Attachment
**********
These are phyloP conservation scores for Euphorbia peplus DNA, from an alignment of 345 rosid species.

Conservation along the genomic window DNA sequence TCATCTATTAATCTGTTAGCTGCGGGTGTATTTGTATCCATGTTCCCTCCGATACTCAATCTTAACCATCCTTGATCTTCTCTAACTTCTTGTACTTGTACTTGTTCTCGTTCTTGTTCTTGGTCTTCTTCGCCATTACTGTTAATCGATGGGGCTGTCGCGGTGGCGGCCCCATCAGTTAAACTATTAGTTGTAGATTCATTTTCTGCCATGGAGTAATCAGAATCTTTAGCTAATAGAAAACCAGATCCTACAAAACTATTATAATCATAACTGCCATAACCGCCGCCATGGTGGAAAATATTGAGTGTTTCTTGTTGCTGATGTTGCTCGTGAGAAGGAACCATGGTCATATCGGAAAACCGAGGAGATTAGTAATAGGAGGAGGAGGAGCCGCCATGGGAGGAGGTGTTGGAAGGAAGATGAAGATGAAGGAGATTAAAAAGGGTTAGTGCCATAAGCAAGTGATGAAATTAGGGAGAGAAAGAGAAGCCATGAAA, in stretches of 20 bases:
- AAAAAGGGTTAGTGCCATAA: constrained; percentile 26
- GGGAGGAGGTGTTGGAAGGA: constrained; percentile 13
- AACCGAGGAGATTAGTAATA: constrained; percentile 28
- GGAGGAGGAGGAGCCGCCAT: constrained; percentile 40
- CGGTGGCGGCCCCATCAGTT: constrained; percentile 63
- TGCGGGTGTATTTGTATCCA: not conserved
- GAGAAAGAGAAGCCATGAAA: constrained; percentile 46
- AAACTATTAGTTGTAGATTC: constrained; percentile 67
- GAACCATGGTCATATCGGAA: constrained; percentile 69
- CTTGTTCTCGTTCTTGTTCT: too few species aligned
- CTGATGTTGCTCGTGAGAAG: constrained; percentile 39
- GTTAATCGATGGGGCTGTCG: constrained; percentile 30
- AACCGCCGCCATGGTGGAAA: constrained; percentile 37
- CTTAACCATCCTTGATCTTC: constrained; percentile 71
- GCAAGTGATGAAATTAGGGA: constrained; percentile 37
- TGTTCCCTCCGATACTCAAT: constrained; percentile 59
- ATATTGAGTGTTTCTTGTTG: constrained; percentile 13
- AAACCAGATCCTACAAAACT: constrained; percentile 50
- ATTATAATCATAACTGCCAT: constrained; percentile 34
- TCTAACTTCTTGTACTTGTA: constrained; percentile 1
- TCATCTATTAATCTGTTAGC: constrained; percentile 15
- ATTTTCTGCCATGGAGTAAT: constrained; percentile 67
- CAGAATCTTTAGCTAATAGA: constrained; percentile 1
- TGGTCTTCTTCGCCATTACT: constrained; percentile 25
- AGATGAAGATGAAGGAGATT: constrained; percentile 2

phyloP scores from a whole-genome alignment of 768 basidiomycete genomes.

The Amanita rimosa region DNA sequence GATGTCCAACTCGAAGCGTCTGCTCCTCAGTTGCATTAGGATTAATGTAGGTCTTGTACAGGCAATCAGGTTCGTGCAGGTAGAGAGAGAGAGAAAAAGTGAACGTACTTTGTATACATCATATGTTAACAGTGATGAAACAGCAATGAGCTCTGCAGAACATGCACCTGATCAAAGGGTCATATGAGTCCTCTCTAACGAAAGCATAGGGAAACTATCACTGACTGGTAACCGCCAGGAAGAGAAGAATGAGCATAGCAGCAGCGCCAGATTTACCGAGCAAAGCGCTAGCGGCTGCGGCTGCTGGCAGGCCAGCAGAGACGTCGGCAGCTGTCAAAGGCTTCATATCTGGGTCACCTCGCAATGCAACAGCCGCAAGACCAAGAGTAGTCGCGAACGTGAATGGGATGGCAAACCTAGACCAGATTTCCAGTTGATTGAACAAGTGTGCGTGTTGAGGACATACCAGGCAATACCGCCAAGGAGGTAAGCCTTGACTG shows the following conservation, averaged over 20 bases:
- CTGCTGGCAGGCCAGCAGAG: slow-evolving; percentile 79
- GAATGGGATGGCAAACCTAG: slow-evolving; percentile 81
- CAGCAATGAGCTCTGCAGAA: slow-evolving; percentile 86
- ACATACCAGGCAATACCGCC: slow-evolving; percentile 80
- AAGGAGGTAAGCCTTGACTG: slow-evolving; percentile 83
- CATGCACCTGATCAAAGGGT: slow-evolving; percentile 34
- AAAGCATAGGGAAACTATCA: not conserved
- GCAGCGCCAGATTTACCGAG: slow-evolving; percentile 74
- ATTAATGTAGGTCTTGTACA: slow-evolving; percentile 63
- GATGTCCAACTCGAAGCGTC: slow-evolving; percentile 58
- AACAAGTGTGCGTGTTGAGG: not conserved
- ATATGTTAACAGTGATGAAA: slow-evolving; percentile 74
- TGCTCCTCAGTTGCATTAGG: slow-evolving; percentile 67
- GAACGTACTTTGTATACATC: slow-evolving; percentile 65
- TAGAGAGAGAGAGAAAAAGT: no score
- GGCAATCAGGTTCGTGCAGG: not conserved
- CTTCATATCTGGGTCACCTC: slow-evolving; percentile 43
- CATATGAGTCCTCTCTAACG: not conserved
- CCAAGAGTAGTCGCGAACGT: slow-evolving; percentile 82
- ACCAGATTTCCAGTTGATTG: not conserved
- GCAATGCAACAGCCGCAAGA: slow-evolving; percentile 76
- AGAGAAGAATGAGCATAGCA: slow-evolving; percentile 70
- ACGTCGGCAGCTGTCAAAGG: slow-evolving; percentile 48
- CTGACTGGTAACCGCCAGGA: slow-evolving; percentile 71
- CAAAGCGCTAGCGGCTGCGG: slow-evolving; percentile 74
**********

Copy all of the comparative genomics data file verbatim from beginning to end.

These are phyloP conservation scores for Euphorbia peplus DNA, from an alignment of 345 rosid species.

Conservation along the genomic window DNA sequence TCATCTATTAATCTGTTAGCTGCGGGTGTATTTGTATCCATGTTCCCTCCGATACTCAATCTTAACCATCCTTGATCTTCTCTAACTTCTTGTACTTGTACTTGTTCTCGTTCTTGTTCTTGGTCTTCTTCGCCATTACTGTTAATCGATGGGGCTGTCGCGGTGGCGGCCCCATCAGTTAAACTATTAGTTGTAGATTCATTTTCTGCCATGGAGTAATCAGAATCTTTAGCTAATAGAAAACCAGATCCTACAAAACTATTATAATCATAACTGCCATAACCGCCGCCATGGTGGAAAATATTGAGTGTTTCTTGTTGCTGATGTTGCTCGTGAGAAGGAACCATGGTCATATCGGAAAACCGAGGAGATTAGTAATAGGAGGAGGAGGAGCCGCCATGGGAGGAGGTGTTGGAAGGAAGATGAAGATGAAGGAGATTAAAAAGGGTTAGTGCCATAAGCAAGTGATGAAATTAGGGAGAGAAAGAGAAGCCATGAAA, in stretches of 20 bases:
- AAAAAGGGTTAGTGCCATAA: constrained; percentile 26
- GGGAGGAGGTGTTGGAAGGA: constrained; percentile 13
- AACCGAGGAGATTAGTAATA: constrained; percentile 28
- GGAGGAGGAGGAGCCGCCAT: constrained; percentile 40
- CGGTGGCGGCCCCATCAGTT: constrained; percentile 63
- TGCGGGTGTATTTGTATCCA: not conserved
- GAGAAAGAGAAGCCATGAAA: constrained; percentile 46
- AAACTATTAGTTGTAGATTC: constrained; percentile 67
- GAACCATGGTCATATCGGAA: constrained; percentile 69
- CTTGTTCTCGTTCTTGTTCT: too few species aligned
- CTGATGTTGCTCGTGAGAAG: constrained; percentile 39
- GTTAATCGATGGGGCTGTCG: constrained; percentile 30
- AACCGCCGCCATGGTGGAAA: constrained; percentile 37
- CTTAACCATCCTTGATCTTC: constrained; percentile 71
- GCAAGTGATGAAATTAGGGA: constrained; percentile 37
- TGTTCCCTCCGATACTCAAT: constrained; percentile 59
- ATATTGAGTGTTTCTTGTTG: constrained; percentile 13
- AAACCAGATCCTACAAAACT: constrained; percentile 50
- ATTATAATCATAACTGCCAT: constrained; percentile 34
- TCTAACTTCTTGTACTTGTA: constrained; percentile 1
- TCATCTATTAATCTGTTAGC: constrained; percentile 15
- ATTTTCTGCCATGGAGTAAT: constrained; percentile 67
- CAGAATCTTTAGCTAATAGA: constrained; percentile 1
- TGGTCTTCTTCGCCATTACT: constrained; percentile 25
- AGATGAAGATGAAGGAGATT: constrained; percentile 2

phyloP scores from a whole-genome alignment of 768 basidiomycete genomes.

The Amanita rimosa region DNA sequence GATGTCCAACTCGAAGCGTCTGCTCCTCAGTTGCATTAGGATTAATGTAGGTCTTGTACAGGCAATCAGGTTCGTGCAGGTAGAGAGAGAGAGAAAAAGTGAACGTACTTTGTATACATCATATGTTAACAGTGATGAAACAGCAATGAGCTCTGCAGAACATGCACCTGATCAAAGGGTCATATGAGTCCTCTCTAACGAAAGCATAGGGAAACTATCACTGACTGGTAACCGCCAGGAAGAGAAGAATGAGCATAGCAGCAGCGCCAGATTTACCGAGCAAAGCGCTAGCGGCTGCGGCTGCTGGCAGGCCAGCAGAGACGTCGGCAGCTGTCAAAGGCTTCATATCTGGGTCACCTCGCAATGCAACAGCCGCAAGACCAAGAGTAGTCGCGAACGTGAATGGGATGGCAAACCTAGACCAGATTTCCAGTTGATTGAACAAGTGTGCGTGTTGAGGACATACCAGGCAATACCGCCAAGGAGGTAAGCCTTGACTG shows the following conservation, averaged over 20 bases:
- CTGCTGGCAGGCCAGCAGAG: slow-evolving; percentile 79
- GAATGGGATGGCAAACCTAG: slow-evolving; percentile 81
- CAGCAATGAGCTCTGCAGAA: slow-evolving; percentile 86
- ACATACCAGGCAATACCGCC: slow-evolving; percentile 80
- AAGGAGGTAAGCCTTGACTG: slow-evolving; percentile 83
- CATGCACCTGATCAAAGGGT: slow-evolving; percentile 34
- AAAGCATAGGGAAACTATCA: not conserved
- GCAGCGCCAGATTTACCGAG: slow-evolving; percentile 74
- ATTAATGTAGGTCTTGTACA: slow-evolving; percentile 63
- GATGTCCAACTCGAAGCGTC: slow-evolving; percentile 58
- AACAAGTGTGCGTGTTGAGG: not conserved
- ATATGTTAACAGTGATGAAA: slow-evolving; percentile 74
- TGCTCCTCAGTTGCATTAGG: slow-evolving; percentile 67
- GAACGTACTTTGTATACATC: slow-evolving; percentile 65
- TAGAGAGAGAGAGAAAAAGT: no score
- GGCAATCAGGTTCGTGCAGG: not conserved
- CTTCATATCTGGGTCACCTC: slow-evolving; percentile 43
- CATATGAGTCCTCTCTAACG: not conserved
- CCAAGAGTAGTCGCGAACGT: slow-evolving; percentile 82
- ACCAGATTTCCAGTTGATTG: not conserved
- GCAATGCAACAGCCGCAAGA: slow-evolving; percentile 76
- AGAGAAGAATGAGCATAGCA: slow-evolving; percentile 70
- ACGTCGGCAGCTGTCAAAGG: slow-evolving; percentile 48
- CTGACTGGTAACCGCCAGGA: slow-evolving; percentile 71
- CAAAGCGCTAGCGGCTGCGG: slow-evolving; percentile 74